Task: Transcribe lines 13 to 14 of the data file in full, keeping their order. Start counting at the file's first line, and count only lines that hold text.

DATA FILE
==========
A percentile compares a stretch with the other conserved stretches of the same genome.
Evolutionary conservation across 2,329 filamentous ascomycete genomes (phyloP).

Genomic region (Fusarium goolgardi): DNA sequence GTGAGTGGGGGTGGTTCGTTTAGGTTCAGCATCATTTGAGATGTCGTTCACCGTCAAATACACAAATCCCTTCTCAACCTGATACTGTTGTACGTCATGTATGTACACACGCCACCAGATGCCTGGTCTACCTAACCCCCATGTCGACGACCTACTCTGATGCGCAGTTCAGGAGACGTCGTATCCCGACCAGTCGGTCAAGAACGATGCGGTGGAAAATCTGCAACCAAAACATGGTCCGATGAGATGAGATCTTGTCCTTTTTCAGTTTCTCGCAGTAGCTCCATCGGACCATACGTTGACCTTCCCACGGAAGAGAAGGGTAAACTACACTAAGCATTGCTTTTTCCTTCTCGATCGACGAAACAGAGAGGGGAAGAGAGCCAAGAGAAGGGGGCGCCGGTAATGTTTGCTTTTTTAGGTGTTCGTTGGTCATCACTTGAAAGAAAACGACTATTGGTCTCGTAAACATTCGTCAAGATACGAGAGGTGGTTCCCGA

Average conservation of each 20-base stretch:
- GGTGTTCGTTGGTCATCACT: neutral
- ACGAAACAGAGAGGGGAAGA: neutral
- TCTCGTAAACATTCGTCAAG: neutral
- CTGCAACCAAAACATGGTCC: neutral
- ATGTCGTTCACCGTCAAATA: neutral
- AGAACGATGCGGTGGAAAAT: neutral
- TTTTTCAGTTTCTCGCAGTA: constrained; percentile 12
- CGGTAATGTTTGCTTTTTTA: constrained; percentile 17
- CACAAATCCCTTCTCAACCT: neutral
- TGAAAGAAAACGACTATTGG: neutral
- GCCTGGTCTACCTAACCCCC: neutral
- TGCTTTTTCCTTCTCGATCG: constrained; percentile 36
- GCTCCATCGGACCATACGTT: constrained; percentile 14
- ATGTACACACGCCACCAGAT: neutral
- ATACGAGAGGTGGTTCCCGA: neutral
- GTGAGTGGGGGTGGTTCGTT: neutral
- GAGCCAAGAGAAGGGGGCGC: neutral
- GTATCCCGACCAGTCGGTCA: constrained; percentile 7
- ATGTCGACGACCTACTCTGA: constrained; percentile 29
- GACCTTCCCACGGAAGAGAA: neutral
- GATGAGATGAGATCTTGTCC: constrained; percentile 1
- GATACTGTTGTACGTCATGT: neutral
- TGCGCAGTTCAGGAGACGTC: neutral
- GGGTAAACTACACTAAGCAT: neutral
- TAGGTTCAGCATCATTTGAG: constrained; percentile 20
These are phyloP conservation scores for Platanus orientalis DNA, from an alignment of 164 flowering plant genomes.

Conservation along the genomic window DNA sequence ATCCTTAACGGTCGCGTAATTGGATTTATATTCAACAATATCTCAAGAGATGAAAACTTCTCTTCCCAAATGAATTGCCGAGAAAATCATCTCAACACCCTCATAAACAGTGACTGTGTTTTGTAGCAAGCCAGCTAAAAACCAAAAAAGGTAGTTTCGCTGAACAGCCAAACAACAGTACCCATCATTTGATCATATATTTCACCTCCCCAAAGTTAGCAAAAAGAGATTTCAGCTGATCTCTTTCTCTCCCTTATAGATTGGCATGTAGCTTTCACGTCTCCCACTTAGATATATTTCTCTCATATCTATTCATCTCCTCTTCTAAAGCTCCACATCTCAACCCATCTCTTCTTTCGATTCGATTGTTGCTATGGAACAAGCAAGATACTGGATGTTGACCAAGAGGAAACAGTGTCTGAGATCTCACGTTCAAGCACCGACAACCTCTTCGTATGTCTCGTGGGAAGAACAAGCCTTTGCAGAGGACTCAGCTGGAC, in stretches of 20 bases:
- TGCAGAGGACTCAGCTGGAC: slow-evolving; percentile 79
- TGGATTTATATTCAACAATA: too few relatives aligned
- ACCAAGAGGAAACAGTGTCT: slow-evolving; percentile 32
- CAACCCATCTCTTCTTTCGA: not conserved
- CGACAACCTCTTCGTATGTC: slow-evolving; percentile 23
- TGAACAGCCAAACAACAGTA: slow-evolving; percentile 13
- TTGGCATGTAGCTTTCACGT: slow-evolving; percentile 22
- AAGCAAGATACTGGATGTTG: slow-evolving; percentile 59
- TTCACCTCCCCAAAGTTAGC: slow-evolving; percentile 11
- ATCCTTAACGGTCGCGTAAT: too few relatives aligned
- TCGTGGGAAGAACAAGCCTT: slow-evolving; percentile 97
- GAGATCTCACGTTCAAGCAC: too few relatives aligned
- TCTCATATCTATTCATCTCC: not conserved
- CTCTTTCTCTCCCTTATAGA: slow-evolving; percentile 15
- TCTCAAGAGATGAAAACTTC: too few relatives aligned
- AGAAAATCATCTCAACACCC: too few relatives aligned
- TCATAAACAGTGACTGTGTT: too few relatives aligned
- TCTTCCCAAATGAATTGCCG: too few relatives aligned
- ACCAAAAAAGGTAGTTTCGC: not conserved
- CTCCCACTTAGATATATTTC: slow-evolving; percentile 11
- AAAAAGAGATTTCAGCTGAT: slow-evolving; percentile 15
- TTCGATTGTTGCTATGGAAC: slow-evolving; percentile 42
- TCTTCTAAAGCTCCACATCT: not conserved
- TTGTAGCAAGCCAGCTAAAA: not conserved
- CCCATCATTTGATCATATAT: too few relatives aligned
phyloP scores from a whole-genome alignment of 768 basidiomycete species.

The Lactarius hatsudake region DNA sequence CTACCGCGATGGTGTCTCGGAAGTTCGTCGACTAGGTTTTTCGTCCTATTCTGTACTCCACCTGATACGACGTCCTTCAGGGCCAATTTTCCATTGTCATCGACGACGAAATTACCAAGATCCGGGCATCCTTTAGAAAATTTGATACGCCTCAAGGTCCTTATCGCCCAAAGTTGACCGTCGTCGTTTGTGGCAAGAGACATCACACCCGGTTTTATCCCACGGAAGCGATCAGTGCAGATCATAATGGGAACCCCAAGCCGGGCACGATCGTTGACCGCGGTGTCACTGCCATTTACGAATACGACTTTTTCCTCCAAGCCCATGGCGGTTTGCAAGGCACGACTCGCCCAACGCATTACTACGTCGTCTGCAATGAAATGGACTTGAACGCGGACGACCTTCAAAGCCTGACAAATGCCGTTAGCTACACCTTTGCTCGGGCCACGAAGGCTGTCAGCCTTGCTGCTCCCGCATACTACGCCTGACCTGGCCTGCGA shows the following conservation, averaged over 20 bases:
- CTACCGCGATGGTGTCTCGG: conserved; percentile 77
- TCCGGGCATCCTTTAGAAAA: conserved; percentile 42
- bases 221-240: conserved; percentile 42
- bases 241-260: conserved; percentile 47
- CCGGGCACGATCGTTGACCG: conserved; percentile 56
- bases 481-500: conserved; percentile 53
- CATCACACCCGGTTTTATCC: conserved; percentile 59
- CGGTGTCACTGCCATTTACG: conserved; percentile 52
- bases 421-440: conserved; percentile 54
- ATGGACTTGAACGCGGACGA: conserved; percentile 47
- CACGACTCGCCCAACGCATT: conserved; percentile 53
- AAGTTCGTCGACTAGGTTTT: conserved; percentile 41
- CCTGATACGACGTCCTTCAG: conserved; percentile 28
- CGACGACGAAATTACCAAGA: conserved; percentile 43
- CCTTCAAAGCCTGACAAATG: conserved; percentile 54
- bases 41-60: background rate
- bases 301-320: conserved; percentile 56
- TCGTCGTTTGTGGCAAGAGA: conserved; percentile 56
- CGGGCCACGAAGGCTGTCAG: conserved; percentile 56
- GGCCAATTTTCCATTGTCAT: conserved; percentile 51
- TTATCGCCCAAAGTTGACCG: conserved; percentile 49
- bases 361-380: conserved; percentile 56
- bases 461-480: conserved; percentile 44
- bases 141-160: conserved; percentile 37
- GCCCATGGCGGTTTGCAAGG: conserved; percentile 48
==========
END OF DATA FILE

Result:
- CACAAATCCCTTCTCAACCT: neutral
- TGAAAGAAAACGACTATTGG: neutral